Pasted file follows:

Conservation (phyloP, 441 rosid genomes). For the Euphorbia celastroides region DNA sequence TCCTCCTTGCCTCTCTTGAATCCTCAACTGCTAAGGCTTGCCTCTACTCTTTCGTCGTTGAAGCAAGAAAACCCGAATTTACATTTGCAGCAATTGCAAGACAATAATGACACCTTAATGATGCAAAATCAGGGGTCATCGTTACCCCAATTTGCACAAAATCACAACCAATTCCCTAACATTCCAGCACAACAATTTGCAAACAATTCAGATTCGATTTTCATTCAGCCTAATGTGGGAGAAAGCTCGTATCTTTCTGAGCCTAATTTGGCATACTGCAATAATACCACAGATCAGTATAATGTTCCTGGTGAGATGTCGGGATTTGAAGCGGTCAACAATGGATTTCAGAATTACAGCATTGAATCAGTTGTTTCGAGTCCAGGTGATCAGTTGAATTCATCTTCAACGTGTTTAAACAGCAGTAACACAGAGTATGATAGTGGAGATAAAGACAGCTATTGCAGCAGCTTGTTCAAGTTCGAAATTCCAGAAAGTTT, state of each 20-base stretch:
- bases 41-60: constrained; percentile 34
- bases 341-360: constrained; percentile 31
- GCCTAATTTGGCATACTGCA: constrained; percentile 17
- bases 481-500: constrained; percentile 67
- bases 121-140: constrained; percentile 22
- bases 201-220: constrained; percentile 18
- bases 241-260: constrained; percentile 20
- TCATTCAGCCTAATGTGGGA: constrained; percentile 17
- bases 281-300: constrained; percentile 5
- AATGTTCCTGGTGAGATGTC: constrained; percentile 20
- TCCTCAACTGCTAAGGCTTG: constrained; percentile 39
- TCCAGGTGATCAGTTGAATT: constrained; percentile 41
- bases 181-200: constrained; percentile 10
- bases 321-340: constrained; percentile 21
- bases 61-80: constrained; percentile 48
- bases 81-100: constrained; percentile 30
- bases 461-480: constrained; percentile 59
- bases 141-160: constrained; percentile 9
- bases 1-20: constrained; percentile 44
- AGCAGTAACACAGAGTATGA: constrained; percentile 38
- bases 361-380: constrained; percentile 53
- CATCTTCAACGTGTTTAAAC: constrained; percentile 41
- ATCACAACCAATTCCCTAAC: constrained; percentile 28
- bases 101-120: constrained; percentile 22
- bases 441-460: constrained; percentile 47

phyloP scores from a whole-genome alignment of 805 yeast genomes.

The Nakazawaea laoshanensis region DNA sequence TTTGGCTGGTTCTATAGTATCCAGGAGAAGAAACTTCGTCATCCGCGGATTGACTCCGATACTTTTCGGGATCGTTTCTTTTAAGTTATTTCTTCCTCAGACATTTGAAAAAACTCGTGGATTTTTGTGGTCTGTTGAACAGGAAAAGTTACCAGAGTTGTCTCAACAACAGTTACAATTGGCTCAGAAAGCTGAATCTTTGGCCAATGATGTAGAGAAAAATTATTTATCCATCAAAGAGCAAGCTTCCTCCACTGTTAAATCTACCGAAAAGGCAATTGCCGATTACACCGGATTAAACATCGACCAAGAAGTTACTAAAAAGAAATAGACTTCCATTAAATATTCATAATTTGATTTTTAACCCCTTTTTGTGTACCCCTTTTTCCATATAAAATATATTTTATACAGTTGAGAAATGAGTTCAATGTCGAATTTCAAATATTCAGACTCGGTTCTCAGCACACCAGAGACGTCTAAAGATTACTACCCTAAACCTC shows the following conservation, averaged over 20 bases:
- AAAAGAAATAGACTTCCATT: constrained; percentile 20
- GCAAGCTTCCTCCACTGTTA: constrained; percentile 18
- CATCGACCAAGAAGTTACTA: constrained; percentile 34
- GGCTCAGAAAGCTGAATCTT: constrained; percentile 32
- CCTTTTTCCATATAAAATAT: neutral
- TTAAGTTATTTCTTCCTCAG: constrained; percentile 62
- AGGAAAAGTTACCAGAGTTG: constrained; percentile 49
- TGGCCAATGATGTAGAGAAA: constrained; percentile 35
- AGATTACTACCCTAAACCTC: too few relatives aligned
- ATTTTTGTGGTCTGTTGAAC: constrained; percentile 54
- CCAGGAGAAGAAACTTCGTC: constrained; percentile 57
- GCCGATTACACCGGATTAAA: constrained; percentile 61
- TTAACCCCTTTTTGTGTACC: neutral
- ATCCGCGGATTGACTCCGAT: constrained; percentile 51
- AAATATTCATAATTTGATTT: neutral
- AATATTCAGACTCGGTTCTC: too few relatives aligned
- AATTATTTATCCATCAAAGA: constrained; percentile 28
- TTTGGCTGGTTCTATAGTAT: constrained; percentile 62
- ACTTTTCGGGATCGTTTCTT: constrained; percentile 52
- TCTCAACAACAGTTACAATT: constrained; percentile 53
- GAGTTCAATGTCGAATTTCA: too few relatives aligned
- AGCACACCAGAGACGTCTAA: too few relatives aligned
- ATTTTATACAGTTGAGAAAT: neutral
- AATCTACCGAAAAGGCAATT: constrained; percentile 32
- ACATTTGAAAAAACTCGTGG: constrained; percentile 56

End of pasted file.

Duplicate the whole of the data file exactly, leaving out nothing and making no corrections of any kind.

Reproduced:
Conservation (phyloP, 441 rosid genomes). For the Euphorbia celastroides region DNA sequence TCCTCCTTGCCTCTCTTGAATCCTCAACTGCTAAGGCTTGCCTCTACTCTTTCGTCGTTGAAGCAAGAAAACCCGAATTTACATTTGCAGCAATTGCAAGACAATAATGACACCTTAATGATGCAAAATCAGGGGTCATCGTTACCCCAATTTGCACAAAATCACAACCAATTCCCTAACATTCCAGCACAACAATTTGCAAACAATTCAGATTCGATTTTCATTCAGCCTAATGTGGGAGAAAGCTCGTATCTTTCTGAGCCTAATTTGGCATACTGCAATAATACCACAGATCAGTATAATGTTCCTGGTGAGATGTCGGGATTTGAAGCGGTCAACAATGGATTTCAGAATTACAGCATTGAATCAGTTGTTTCGAGTCCAGGTGATCAGTTGAATTCATCTTCAACGTGTTTAAACAGCAGTAACACAGAGTATGATAGTGGAGATAAAGACAGCTATTGCAGCAGCTTGTTCAAGTTCGAAATTCCAGAAAGTTT, state of each 20-base stretch:
- bases 41-60: constrained; percentile 34
- bases 341-360: constrained; percentile 31
- GCCTAATTTGGCATACTGCA: constrained; percentile 17
- bases 481-500: constrained; percentile 67
- bases 121-140: constrained; percentile 22
- bases 201-220: constrained; percentile 18
- bases 241-260: constrained; percentile 20
- TCATTCAGCCTAATGTGGGA: constrained; percentile 17
- bases 281-300: constrained; percentile 5
- AATGTTCCTGGTGAGATGTC: constrained; percentile 20
- TCCTCAACTGCTAAGGCTTG: constrained; percentile 39
- TCCAGGTGATCAGTTGAATT: constrained; percentile 41
- bases 181-200: constrained; percentile 10
- bases 321-340: constrained; percentile 21
- bases 61-80: constrained; percentile 48
- bases 81-100: constrained; percentile 30
- bases 461-480: constrained; percentile 59
- bases 141-160: constrained; percentile 9
- bases 1-20: constrained; percentile 44
- AGCAGTAACACAGAGTATGA: constrained; percentile 38
- bases 361-380: constrained; percentile 53
- CATCTTCAACGTGTTTAAAC: constrained; percentile 41
- ATCACAACCAATTCCCTAAC: constrained; percentile 28
- bases 101-120: constrained; percentile 22
- bases 441-460: constrained; percentile 47

phyloP scores from a whole-genome alignment of 805 yeast genomes.

The Nakazawaea laoshanensis region DNA sequence TTTGGCTGGTTCTATAGTATCCAGGAGAAGAAACTTCGTCATCCGCGGATTGACTCCGATACTTTTCGGGATCGTTTCTTTTAAGTTATTTCTTCCTCAGACATTTGAAAAAACTCGTGGATTTTTGTGGTCTGTTGAACAGGAAAAGTTACCAGAGTTGTCTCAACAACAGTTACAATTGGCTCAGAAAGCTGAATCTTTGGCCAATGATGTAGAGAAAAATTATTTATCCATCAAAGAGCAAGCTTCCTCCACTGTTAAATCTACCGAAAAGGCAATTGCCGATTACACCGGATTAAACATCGACCAAGAAGTTACTAAAAAGAAATAGACTTCCATTAAATATTCATAATTTGATTTTTAACCCCTTTTTGTGTACCCCTTTTTCCATATAAAATATATTTTATACAGTTGAGAAATGAGTTCAATGTCGAATTTCAAATATTCAGACTCGGTTCTCAGCACACCAGAGACGTCTAAAGATTACTACCCTAAACCTC shows the following conservation, averaged over 20 bases:
- AAAAGAAATAGACTTCCATT: constrained; percentile 20
- GCAAGCTTCCTCCACTGTTA: constrained; percentile 18
- CATCGACCAAGAAGTTACTA: constrained; percentile 34
- GGCTCAGAAAGCTGAATCTT: constrained; percentile 32
- CCTTTTTCCATATAAAATAT: neutral
- TTAAGTTATTTCTTCCTCAG: constrained; percentile 62
- AGGAAAAGTTACCAGAGTTG: constrained; percentile 49
- TGGCCAATGATGTAGAGAAA: constrained; percentile 35
- AGATTACTACCCTAAACCTC: too few relatives aligned
- ATTTTTGTGGTCTGTTGAAC: constrained; percentile 54
- CCAGGAGAAGAAACTTCGTC: constrained; percentile 57
- GCCGATTACACCGGATTAAA: constrained; percentile 61
- TTAACCCCTTTTTGTGTACC: neutral
- ATCCGCGGATTGACTCCGAT: constrained; percentile 51
- AAATATTCATAATTTGATTT: neutral
- AATATTCAGACTCGGTTCTC: too few relatives aligned
- AATTATTTATCCATCAAAGA: constrained; percentile 28
- TTTGGCTGGTTCTATAGTAT: constrained; percentile 62
- ACTTTTCGGGATCGTTTCTT: constrained; percentile 52
- TCTCAACAACAGTTACAATT: constrained; percentile 53
- GAGTTCAATGTCGAATTTCA: too few relatives aligned
- AGCACACCAGAGACGTCTAA: too few relatives aligned
- ATTTTATACAGTTGAGAAAT: neutral
- AATCTACCGAAAAGGCAATT: constrained; percentile 32
- ACATTTGAAAAAACTCGTGG: constrained; percentile 56